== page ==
By Laurie GoodladDecember 20th 2019

Christmas in Shetland is celebrated in much the same way as anywhere else. We put up our decorations, and we look forward to the John Lewis Christmas advert and the message it represents and, we tuck into a turkey greater than our needs, then try to find imaginative ways to eat the leftovers between Christmas and New Year.

Living on a beautiful island means that for many, a pre- or post-dinner walk is a memorable part of the day – a stroll on the beach, or a stomp through the hills to blow away the cobwebs and shakedown the mince pies. But for me, Christmas is a time to recharge and spend time with family. It’s the one time of year that there are no obligations to leave the house; no school, no work and no meetings – a time to shut the shutters and lock the world out, allowing the warmth, the candles and the merriment to envelop our home in its entirety.

By December, the northern light means that we only have daylight for about six hours, nothing beats getting out and enjoying some of the low-slung winter light during the festive period.

In the past, Christmas in Shetland meant something very different; we even held it on a different day. Known as Yule, it was a time of celebration and tradition, much of it stemming from pagan rituals and beliefs. The celebrations of Yule began in midwinter and lasted for 24 days, every evening a dance was held in a barn somewhere within the community, bringing people together in an otherwise dark and unforgiving season. The origins of ‘Yule’ are thought to come from Viking/Norse times when the festival of Jul celebrated midwinter. There were many ‘special days’ attributed to Yule, including Tul-yas-e’en, Helya’s Night, Tammasmas E’en, Byana’s Sunday & Yule E’en, each one bringing its own rituals and observances.

Winter, in general, was a time of coming together for Shetlanders. The hard work of the previous seasons was on hold as darkness returned and the land lay fallow. It was during this time that families and friends got together to pass evenings spinning, knitting, making fishing lines and sharing stories. It was also at this time that most weddings would take place as the men were home from sea and the work on the croft was on hold till voar (spring).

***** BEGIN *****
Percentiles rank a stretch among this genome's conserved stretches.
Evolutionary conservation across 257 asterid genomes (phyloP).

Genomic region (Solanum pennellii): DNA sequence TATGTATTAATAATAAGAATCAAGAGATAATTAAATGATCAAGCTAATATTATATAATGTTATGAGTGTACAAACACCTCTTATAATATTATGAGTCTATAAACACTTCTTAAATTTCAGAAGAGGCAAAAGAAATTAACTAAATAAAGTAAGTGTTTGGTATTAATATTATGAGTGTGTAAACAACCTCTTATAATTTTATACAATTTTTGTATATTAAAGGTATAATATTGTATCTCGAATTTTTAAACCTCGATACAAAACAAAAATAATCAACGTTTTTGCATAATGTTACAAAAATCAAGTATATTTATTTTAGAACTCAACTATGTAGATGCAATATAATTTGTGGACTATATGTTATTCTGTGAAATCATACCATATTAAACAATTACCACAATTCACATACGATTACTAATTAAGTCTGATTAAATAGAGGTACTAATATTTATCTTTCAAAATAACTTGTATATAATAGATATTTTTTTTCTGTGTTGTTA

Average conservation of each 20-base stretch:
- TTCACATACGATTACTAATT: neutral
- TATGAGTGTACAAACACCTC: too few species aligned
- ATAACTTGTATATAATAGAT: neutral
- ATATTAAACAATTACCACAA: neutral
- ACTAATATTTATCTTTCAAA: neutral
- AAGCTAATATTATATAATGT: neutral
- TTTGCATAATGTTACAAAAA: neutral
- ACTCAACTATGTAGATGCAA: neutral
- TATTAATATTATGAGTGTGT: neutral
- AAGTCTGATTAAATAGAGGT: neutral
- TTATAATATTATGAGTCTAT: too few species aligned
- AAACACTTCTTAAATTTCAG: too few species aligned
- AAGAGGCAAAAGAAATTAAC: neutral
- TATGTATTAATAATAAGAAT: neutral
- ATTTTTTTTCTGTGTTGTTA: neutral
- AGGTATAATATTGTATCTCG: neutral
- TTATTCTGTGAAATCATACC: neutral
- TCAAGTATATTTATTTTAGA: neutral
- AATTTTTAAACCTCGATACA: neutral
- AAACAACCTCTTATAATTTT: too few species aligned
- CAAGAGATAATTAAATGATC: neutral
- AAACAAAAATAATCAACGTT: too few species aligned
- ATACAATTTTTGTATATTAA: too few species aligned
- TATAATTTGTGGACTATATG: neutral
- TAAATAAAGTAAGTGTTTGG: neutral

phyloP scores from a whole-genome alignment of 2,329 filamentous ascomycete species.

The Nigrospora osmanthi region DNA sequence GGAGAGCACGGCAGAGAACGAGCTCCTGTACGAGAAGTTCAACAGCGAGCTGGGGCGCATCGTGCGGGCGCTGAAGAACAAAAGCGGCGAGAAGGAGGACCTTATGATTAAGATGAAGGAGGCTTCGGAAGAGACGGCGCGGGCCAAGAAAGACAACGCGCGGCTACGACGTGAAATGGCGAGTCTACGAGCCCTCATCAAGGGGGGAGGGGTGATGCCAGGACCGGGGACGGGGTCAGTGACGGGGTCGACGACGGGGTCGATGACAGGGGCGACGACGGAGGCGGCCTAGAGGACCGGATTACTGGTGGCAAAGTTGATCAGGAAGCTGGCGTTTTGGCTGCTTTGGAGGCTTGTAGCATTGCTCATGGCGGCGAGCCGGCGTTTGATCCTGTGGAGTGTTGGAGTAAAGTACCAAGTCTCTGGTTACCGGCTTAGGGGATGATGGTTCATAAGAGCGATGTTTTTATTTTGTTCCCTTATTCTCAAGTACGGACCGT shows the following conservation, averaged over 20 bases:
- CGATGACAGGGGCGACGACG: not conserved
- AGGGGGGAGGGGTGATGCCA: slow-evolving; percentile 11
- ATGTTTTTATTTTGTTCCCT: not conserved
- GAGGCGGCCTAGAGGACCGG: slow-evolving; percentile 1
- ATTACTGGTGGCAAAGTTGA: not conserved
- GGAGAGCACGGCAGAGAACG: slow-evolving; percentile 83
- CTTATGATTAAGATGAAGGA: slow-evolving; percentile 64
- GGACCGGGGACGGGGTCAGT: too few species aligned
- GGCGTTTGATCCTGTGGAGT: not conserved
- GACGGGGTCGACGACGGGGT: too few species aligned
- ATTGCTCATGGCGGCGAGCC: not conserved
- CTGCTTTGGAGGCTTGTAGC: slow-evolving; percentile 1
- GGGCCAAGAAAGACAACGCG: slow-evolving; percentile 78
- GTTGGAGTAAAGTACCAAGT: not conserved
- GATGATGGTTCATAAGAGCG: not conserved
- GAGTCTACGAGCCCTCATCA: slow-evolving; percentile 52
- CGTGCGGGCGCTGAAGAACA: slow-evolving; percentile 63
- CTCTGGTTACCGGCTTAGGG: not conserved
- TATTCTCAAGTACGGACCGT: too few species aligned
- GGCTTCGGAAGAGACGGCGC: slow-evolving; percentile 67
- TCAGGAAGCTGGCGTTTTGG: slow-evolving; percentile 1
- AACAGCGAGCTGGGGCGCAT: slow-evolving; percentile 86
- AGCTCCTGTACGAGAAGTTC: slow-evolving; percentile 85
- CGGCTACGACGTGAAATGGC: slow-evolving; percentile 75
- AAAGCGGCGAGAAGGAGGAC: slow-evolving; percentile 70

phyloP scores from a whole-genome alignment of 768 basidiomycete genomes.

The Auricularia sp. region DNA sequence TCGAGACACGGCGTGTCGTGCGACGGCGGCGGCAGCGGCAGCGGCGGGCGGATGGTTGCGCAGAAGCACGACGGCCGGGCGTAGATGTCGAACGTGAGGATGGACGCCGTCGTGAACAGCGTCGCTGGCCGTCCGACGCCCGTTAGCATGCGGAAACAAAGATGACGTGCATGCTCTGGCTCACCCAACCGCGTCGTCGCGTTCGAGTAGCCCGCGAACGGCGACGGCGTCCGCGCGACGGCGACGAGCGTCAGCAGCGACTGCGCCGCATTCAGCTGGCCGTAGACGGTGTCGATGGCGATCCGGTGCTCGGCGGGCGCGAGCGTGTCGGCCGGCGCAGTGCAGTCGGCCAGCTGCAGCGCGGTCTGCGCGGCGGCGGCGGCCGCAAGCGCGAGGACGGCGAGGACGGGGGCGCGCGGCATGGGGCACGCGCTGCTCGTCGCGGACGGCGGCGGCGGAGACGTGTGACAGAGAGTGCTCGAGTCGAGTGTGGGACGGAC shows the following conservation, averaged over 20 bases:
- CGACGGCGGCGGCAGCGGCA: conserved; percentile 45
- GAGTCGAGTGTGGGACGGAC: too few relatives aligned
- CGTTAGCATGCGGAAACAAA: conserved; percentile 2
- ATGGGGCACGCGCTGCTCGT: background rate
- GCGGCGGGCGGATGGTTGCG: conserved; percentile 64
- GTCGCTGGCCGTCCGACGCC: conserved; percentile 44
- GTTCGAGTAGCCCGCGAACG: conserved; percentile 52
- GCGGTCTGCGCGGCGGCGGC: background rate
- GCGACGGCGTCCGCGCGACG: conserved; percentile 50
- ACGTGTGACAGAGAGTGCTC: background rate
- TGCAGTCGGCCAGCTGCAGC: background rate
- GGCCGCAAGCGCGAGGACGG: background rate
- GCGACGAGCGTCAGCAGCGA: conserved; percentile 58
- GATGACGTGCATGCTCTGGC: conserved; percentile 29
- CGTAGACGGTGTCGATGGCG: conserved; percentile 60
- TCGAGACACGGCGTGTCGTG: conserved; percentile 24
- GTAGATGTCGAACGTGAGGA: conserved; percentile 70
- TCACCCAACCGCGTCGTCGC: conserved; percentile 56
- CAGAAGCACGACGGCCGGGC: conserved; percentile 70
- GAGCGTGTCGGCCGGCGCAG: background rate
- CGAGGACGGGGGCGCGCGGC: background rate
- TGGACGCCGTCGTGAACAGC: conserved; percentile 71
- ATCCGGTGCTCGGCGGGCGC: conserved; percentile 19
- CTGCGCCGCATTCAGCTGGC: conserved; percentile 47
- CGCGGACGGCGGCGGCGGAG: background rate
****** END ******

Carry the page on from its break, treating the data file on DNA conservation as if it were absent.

Yule was characterised by music, dancing, food, friendship and a good helping of superstition. The fiddle was the instrument of choice and Shetlanders were very good at playing it (an estimated one in 10 people could play in the early 19th century). Without television or radio, this was the main form of entertainment. The Shetland reel was one of the most popular dances, carried out in barns and the small living spaces of the traditional but-and-ben houses, each district had its own version of the fast-paced dance.

Meat has always been a big part of Yule (and Christmas) celebrations, where today we tend to celebrate with the masses and enjoy turkey, in the past the best hog (castrated male sheep) was slaughtered for the occasion.

Superstition played a prominent role in the celebrations of Yule and, on Tul-yas-e’en (one week before Yule), trows were thought to be at their most active. Trows are hill-people who live in underground houses and can only venture out among people in the dark, and in the depths of winter, their power is greatest. A mischievous bunch, they loved fiddle music, deplored disorder in the home and they were often blamed for unexplained infant death. To keep trows at bay, people would leave two pieces of straw, in the shape of a cross, by the door and walk through the house brandishing a burning peat.

On Yule morning the head of the house would light a candle in the eye socket of a cow’s skull (that had been prepared and eaten on Byana’s Sunday) and walk to the byre carrying it as he went to feed the animals. After this, he would offer everyone in the house a dram and offer up the following verse:

Yule Gude and Yule Gear
Follow de trow da year.

Rituals like these were part and parcel of Yuletide celebrations across Shetland.

After the Yule dinner, families, friends and neighbours would gather outside and play ba’ – a form of football but seemingly without rules – using a ball made from a pig’s bladder. Playing ba’ was a feature of Yule celebrations until the early 20th century in Shetland.

With the spread of Christianity, changes to Yule celebrations meant that many of the traditions and rituals were lost – although good company, good friends and good food have remained at the heart of what Christmas means to people in Shetland. Today we now have carol services, crackers, Santa’s grotto and nativity plays just like anywhere else

But that’s not the end of the story of Christmas in Shetland. In the 16th century, Pope Gregory introduced the Gregorian Calendar to bring the calendar year back in line with solar equinoxes; as a result, the dates all shifted, bringing Christmas (or Yule) forward ten days. Shetland was slow to adopt these changes, and Christmas and New Year were still held on the old dates (5th January and 12th January). Even today the island of Foula, Shetland’s most westerly outpost, still celebrates Christmas and New Year according to the old calendar. So, as you tuck into your Christmas dinner, remember that for some in Shetland, Christmas has yet to come!

Information from Traditional Life in Shetland and Shetland Folklore by JR Nicolson, and Shetland Traditional Lore by Jessie Saxby